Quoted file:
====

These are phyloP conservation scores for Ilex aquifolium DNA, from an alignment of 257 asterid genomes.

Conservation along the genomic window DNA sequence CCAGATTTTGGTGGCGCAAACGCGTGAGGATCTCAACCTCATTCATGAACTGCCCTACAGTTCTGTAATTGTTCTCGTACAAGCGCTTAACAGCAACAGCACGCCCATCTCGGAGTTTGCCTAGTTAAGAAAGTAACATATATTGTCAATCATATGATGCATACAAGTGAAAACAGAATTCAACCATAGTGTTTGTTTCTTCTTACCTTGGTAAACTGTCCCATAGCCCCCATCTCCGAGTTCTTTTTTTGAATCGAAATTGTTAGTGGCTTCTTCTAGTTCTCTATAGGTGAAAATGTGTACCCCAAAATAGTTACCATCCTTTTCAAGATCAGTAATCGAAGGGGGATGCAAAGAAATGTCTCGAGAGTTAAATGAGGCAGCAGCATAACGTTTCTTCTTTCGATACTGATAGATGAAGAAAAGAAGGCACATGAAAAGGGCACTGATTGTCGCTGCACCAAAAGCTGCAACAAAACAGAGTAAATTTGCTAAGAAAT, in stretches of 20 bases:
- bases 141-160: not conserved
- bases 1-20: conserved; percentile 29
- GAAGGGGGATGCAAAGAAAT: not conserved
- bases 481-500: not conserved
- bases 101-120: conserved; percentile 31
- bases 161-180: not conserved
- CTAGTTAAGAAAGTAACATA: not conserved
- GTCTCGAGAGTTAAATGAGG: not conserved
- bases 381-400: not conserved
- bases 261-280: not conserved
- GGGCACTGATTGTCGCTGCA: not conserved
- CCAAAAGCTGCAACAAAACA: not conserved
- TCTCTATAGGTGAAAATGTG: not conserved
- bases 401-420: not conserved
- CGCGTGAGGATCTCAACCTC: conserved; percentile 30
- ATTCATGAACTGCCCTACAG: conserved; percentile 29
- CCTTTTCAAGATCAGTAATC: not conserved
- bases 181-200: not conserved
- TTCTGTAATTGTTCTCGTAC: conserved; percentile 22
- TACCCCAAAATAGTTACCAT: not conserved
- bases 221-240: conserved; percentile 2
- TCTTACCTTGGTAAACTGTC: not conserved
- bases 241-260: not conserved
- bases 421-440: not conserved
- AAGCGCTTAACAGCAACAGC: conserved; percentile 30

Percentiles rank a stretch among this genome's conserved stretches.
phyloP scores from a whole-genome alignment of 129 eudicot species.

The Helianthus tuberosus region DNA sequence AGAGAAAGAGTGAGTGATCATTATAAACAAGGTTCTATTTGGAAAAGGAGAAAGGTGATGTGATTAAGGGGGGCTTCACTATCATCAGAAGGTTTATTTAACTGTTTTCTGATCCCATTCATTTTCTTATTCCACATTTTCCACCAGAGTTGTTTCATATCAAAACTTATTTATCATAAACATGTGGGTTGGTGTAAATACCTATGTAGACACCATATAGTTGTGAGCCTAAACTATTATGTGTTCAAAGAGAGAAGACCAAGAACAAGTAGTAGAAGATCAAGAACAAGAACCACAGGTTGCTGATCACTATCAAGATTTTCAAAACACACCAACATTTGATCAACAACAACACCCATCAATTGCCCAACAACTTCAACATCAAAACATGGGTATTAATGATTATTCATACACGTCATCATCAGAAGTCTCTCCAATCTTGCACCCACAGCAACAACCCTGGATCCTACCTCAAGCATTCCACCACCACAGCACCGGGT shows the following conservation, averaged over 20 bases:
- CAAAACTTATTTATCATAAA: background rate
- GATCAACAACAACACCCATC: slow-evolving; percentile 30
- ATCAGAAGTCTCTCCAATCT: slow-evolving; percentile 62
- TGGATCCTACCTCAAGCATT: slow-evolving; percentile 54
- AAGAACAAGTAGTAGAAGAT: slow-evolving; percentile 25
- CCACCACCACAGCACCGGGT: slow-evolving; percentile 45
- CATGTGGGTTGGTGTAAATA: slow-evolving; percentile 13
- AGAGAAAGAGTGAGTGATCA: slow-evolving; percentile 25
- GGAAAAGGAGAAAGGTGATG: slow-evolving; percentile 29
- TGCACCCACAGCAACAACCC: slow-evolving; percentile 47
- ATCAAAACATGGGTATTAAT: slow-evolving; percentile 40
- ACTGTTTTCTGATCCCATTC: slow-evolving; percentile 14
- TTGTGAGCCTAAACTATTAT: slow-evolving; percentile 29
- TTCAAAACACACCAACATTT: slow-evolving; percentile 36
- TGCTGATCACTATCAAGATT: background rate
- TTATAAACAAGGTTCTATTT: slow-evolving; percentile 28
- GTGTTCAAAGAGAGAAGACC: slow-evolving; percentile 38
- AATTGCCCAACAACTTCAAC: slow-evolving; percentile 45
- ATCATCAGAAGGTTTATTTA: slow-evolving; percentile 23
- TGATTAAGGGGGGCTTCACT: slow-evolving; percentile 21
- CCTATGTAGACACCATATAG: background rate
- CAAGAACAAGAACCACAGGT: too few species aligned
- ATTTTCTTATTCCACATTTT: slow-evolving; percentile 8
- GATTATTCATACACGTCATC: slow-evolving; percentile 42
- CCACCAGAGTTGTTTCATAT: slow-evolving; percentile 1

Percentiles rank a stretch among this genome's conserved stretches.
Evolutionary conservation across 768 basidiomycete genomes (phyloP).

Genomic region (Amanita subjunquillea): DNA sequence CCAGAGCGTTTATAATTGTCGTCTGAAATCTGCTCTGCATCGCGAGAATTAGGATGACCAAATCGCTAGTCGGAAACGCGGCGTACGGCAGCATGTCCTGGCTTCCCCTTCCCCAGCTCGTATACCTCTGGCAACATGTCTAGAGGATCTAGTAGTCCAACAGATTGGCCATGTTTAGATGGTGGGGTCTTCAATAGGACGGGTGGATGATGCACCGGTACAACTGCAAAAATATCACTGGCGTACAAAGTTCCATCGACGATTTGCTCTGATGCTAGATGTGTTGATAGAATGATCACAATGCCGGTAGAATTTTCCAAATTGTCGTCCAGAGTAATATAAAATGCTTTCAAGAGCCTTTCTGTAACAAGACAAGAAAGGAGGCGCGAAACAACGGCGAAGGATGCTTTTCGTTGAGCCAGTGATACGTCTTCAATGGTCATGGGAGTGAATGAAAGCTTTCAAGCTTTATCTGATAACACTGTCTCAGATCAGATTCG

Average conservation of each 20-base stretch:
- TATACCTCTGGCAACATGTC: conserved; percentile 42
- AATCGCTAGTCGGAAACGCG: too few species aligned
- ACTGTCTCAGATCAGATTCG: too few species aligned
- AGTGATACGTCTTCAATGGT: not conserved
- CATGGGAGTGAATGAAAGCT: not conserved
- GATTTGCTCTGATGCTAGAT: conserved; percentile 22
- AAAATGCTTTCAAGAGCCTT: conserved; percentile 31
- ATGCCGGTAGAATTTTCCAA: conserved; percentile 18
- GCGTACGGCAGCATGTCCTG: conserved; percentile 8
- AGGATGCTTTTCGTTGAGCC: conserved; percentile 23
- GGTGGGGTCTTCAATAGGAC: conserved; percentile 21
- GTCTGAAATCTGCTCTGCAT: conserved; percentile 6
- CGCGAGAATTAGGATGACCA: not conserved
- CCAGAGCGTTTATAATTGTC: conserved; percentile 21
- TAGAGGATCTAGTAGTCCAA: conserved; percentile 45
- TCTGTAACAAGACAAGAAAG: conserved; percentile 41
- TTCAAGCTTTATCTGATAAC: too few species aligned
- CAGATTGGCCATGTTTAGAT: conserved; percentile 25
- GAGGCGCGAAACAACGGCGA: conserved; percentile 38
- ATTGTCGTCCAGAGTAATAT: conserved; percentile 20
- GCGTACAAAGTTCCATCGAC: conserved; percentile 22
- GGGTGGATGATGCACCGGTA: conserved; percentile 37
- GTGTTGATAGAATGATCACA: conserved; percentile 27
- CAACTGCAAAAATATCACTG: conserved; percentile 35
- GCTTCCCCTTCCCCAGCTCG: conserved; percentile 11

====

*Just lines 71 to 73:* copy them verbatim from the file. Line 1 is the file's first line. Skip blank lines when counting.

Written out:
- GTCTGAAATCTGCTCTGCAT: conserved; percentile 6
- CGCGAGAATTAGGATGACCA: not conserved
- CCAGAGCGTTTATAATTGTC: conserved; percentile 21